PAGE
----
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Lessons of the Tata Nano and Rethinking Big Three Supply Chains


Jessie Scanlon penned a rather interesting article in BusinessWeek last week (What Can Tata’s Nano Teach Detroit?) which many supply chain professionals associated with the Detroit Big Three automakers should read.  Beyond the notions of the introduction of the Nano in India, there is the challenge of what can Detroit learn from the Tata Nano?

As the author points out: ” Tata didn’t set the price of the Nano by calculating the cost of production and then adding to margin.  Rather it set $2500 as the price that it thought customers could pay and then worked back, with the help of partners willing to take on a challenge, to build a $2500 car that would reward all involved with a small profit“.  The article further makes a case that the Big Three management are disconnected from the needs of consumers, as well as means for “rethinking the supply chain’.

I tend to agree.  Because of its low price point, the Nano ships as a kit to a local facility, where it is assembled, avoiding the need for building and operating large final assembly operations This distribution model is very similar to how foreign manufacturers have introduced their new models to the Chinese market, by shipping kits to their foreign subsidiaries. The article rightfully points out that if the Big Three wants to expand its market to emerging markets such as India and China, as well as protecting the U.S. domestic market, there are implications for rethinking the supply chain and final distribution model.

Some specific challenges come to my mind:

Why is it that the Chevrolet Volt, GM’s planned extended range electric vehicle targeted to retail close to $40,000?  Is this about targeting what the consumer wants to pay, and what the supply chain can deliver? 

Why is that Ford cannot come up with a more affordable, fuel efficient and green alternative to its workhorse Crown Victoria? Every major U.S. city has fleets of Crown Vic taxis and police vehicles, yet the market lacks affordable alternatives in fuel efficiency.

Why is it that so many Tier One suppliers are at risk of financial collapse?  Is this a failure in supplier collaboration or rethinking the supply chain?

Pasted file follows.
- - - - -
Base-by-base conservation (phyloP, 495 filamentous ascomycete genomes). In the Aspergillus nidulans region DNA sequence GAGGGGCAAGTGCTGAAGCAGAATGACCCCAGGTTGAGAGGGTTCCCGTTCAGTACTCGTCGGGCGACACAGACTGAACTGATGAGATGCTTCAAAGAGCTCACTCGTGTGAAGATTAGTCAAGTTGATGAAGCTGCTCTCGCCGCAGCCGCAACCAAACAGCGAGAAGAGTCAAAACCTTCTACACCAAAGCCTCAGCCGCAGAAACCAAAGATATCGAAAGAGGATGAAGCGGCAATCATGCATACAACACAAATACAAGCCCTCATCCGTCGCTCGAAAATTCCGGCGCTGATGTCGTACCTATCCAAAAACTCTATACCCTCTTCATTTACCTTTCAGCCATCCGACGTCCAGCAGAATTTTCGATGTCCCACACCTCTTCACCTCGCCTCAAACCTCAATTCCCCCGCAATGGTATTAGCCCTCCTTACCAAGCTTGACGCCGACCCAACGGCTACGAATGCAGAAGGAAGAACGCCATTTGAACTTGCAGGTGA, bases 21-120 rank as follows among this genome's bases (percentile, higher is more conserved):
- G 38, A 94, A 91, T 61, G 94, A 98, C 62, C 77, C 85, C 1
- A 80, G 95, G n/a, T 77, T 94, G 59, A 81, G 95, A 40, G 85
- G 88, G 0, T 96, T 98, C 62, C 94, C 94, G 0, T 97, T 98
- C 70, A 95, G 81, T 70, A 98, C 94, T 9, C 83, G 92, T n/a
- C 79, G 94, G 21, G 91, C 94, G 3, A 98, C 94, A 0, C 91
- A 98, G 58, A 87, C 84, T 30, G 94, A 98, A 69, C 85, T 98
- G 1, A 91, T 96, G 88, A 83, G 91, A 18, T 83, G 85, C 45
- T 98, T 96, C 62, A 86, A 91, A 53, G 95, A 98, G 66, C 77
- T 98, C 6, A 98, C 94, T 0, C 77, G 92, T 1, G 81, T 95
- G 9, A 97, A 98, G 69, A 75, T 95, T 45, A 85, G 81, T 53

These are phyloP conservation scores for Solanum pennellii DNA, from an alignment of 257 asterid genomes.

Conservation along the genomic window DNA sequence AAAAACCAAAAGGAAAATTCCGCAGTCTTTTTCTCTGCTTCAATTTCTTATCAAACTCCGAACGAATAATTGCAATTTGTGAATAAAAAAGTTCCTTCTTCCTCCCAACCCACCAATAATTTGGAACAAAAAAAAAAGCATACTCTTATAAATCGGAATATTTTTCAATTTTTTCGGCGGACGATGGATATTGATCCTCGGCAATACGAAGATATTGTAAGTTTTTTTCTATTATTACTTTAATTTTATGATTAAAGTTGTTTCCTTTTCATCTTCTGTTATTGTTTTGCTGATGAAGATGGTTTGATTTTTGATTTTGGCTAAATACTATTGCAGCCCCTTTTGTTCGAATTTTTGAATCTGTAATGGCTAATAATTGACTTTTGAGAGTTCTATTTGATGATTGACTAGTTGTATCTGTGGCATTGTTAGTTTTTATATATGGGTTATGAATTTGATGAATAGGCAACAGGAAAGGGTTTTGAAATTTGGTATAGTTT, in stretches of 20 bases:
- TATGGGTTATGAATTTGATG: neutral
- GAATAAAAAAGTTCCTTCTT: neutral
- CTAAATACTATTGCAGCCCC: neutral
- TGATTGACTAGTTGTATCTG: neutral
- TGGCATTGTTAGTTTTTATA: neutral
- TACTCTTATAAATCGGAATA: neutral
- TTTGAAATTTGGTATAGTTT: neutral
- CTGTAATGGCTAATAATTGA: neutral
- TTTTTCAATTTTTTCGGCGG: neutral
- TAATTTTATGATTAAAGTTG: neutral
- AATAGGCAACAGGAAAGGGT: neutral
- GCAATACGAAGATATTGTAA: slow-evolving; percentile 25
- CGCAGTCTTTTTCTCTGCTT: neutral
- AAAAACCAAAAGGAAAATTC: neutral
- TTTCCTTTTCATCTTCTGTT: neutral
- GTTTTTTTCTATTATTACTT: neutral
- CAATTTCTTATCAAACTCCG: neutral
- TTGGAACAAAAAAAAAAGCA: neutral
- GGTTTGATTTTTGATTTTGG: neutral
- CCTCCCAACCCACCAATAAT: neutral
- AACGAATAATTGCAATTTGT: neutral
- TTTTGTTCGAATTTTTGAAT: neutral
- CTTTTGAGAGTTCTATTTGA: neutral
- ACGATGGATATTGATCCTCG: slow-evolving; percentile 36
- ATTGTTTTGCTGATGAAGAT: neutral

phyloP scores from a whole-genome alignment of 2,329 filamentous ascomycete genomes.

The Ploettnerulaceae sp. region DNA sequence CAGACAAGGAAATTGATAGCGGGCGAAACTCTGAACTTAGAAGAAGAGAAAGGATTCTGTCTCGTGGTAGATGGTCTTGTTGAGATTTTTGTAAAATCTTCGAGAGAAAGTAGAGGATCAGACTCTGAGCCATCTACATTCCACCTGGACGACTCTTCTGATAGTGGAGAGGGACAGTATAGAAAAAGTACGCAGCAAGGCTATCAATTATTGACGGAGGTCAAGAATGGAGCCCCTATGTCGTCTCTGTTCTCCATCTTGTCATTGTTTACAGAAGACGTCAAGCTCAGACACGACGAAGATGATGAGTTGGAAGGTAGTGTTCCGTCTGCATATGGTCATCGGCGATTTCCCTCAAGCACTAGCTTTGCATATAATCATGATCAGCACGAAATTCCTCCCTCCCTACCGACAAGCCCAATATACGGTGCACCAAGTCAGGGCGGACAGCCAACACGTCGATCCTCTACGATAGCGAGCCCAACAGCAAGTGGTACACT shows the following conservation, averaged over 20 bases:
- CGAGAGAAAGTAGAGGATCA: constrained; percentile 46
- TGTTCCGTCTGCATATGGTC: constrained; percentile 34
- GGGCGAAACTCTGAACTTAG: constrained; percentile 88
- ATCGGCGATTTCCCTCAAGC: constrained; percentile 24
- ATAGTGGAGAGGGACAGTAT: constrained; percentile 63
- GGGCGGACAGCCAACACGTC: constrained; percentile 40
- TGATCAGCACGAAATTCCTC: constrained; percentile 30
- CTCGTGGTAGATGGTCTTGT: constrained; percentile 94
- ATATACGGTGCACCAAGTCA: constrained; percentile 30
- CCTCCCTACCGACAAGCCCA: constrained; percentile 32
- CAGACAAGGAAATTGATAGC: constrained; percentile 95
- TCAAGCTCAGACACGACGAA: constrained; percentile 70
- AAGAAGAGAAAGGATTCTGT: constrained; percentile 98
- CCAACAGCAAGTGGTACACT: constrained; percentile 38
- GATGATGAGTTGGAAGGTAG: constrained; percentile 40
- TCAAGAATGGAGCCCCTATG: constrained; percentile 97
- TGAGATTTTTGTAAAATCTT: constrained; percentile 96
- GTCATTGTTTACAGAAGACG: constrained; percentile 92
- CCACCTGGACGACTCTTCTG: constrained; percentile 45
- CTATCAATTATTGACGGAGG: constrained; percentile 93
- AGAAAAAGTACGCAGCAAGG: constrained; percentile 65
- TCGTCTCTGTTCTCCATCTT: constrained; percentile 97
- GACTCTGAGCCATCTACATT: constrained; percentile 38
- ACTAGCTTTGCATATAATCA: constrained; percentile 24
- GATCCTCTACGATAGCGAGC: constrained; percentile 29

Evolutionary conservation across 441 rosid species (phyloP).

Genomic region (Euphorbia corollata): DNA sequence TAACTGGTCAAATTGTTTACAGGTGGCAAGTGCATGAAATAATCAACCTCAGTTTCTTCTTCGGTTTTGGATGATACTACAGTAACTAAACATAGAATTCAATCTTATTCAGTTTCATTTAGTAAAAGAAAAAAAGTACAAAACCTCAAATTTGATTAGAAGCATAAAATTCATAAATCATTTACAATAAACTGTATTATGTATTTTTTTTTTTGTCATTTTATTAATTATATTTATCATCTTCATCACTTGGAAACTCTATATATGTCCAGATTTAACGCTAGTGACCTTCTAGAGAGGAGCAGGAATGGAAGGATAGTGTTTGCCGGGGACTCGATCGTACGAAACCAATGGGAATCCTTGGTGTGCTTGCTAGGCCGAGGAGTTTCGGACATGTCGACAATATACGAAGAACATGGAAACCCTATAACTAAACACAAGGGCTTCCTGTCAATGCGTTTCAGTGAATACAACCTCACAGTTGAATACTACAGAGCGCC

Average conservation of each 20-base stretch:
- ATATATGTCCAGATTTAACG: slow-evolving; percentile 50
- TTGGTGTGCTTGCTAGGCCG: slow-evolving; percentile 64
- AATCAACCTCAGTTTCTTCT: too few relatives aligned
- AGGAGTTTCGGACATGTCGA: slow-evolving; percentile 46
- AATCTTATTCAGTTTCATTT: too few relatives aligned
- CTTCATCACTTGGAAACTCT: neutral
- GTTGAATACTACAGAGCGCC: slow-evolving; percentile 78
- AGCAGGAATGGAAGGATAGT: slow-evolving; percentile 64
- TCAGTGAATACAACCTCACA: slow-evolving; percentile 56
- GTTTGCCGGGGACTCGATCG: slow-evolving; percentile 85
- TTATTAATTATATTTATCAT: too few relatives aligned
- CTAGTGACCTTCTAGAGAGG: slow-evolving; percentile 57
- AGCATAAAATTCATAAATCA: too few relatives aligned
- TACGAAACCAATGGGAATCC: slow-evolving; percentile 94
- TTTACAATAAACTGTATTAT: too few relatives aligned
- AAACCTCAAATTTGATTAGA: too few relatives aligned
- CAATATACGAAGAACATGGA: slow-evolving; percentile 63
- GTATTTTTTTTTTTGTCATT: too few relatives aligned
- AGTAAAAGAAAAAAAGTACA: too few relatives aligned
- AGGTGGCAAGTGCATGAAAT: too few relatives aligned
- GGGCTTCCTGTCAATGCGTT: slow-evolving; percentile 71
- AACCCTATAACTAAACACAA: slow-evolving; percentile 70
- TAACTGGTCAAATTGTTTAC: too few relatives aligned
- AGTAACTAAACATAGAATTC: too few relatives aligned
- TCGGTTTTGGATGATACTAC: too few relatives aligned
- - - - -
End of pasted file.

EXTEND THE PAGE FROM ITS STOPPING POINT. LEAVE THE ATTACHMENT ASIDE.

It continues to amaze me that auto dealerships throughout the U.S. continue to be inventory stocking points for finished models. Have any other viable distribution alternatives been explored and piloted for smarter inventory management?

Perhaps we do have a management problem.  Perhaps the Big Three is too invested in past thinking about consumer needs, sales, distribution and supply chain structure.

You are welcomed to share your views in the Comments associated with this posting.

 Bob Ferrari

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  1. Paul McDaniel says:

    Outdated customer hook (thus distribution model): if we get them into the showroom AND into “their” vehicle, we can sell it to them even if they were just looking. New hook, give me a great website and allow me to order the car I want. Sure I need a test drive of a similar car, but then I can wait 2-3 weeks for “my” car the way I want it. And, fewer customers end up with a bad taste in their mouth if they got sold into a decision instead of made the decision. The whole supply chain gets efficient if build to order gets closer to reality. Maybe I get a cheaper car because no one is financing a long cash-to-cash cycle!

  2. Paul- you provided some astute observations regarding a changed consumer and a changed distribution model.

    I would also value the web research and comparison experience, a no-pressure test drive, and the ability to custom order my car with my customized options. These options could well be installed a a local or regional assembly center, similar to Toyota’s import models years ago.

    As Paul points out, the “hooks” are changing.

    Bob Ferrari

  3. Himraj Dutta says:

    One more attribute is the faster decision making by the Tata management which enabled them to roll out the car on due date. When the team realized that the plant in Singhur will not be operational due to problems created by Local politicians, they relocated the operations and that of their vendors to a different location. So other than price they had also done a backward integration in terms of Time and had also implemented a quicker decision making philosophy. The Big three can also learn this from Tata Motors – Quicker Decisions in difficult times.